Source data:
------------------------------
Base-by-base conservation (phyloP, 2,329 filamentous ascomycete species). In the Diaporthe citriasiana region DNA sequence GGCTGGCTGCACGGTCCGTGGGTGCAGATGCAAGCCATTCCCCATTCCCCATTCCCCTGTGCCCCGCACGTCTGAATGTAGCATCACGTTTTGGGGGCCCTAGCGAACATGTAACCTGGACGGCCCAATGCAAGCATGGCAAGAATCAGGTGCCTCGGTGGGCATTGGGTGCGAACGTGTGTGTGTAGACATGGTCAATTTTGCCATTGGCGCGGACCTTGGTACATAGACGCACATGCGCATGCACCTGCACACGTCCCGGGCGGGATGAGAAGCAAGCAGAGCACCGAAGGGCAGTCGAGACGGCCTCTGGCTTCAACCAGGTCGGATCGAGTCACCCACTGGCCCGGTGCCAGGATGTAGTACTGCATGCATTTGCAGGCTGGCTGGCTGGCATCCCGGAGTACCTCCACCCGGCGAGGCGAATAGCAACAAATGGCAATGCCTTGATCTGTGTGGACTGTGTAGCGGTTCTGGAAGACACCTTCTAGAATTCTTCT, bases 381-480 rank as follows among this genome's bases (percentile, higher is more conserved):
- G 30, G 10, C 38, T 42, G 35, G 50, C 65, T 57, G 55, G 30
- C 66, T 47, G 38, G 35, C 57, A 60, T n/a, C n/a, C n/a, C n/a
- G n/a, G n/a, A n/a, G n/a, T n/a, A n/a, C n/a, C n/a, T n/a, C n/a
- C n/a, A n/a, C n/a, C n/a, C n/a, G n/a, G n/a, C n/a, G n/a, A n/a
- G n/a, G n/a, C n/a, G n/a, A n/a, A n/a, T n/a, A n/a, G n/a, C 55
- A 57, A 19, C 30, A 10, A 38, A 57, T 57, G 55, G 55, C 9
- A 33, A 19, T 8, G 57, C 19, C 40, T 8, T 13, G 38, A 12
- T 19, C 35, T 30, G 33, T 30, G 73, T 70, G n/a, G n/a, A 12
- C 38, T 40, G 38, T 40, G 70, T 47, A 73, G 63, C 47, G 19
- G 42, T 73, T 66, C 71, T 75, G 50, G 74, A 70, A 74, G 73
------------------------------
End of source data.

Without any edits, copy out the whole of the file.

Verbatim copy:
Base-by-base conservation (phyloP, 2,329 filamentous ascomycete species). In the Diaporthe citriasiana region DNA sequence GGCTGGCTGCACGGTCCGTGGGTGCAGATGCAAGCCATTCCCCATTCCCCATTCCCCTGTGCCCCGCACGTCTGAATGTAGCATCACGTTTTGGGGGCCCTAGCGAACATGTAACCTGGACGGCCCAATGCAAGCATGGCAAGAATCAGGTGCCTCGGTGGGCATTGGGTGCGAACGTGTGTGTGTAGACATGGTCAATTTTGCCATTGGCGCGGACCTTGGTACATAGACGCACATGCGCATGCACCTGCACACGTCCCGGGCGGGATGAGAAGCAAGCAGAGCACCGAAGGGCAGTCGAGACGGCCTCTGGCTTCAACCAGGTCGGATCGAGTCACCCACTGGCCCGGTGCCAGGATGTAGTACTGCATGCATTTGCAGGCTGGCTGGCTGGCATCCCGGAGTACCTCCACCCGGCGAGGCGAATAGCAACAAATGGCAATGCCTTGATCTGTGTGGACTGTGTAGCGGTTCTGGAAGACACCTTCTAGAATTCTTCT, bases 381-480 rank as follows among this genome's bases (percentile, higher is more conserved):
- G 30, G 10, C 38, T 42, G 35, G 50, C 65, T 57, G 55, G 30
- C 66, T 47, G 38, G 35, C 57, A 60, T n/a, C n/a, C n/a, C n/a
- G n/a, G n/a, A n/a, G n/a, T n/a, A n/a, C n/a, C n/a, T n/a, C n/a
- C n/a, A n/a, C n/a, C n/a, C n/a, G n/a, G n/a, C n/a, G n/a, A n/a
- G n/a, G n/a, C n/a, G n/a, A n/a, A n/a, T n/a, A n/a, G n/a, C 55
- A 57, A 19, C 30, A 10, A 38, A 57, T 57, G 55, G 55, C 9
- A 33, A 19, T 8, G 57, C 19, C 40, T 8, T 13, G 38, A 12
- T 19, C 35, T 30, G 33, T 30, G 73, T 70, G n/a, G n/a, A 12
- C 38, T 40, G 38, T 40, G 70, T 47, A 73, G 63, C 47, G 19
- G 42, T 73, T 66, C 71, T 75, G 50, G 74, A 70, A 74, G 73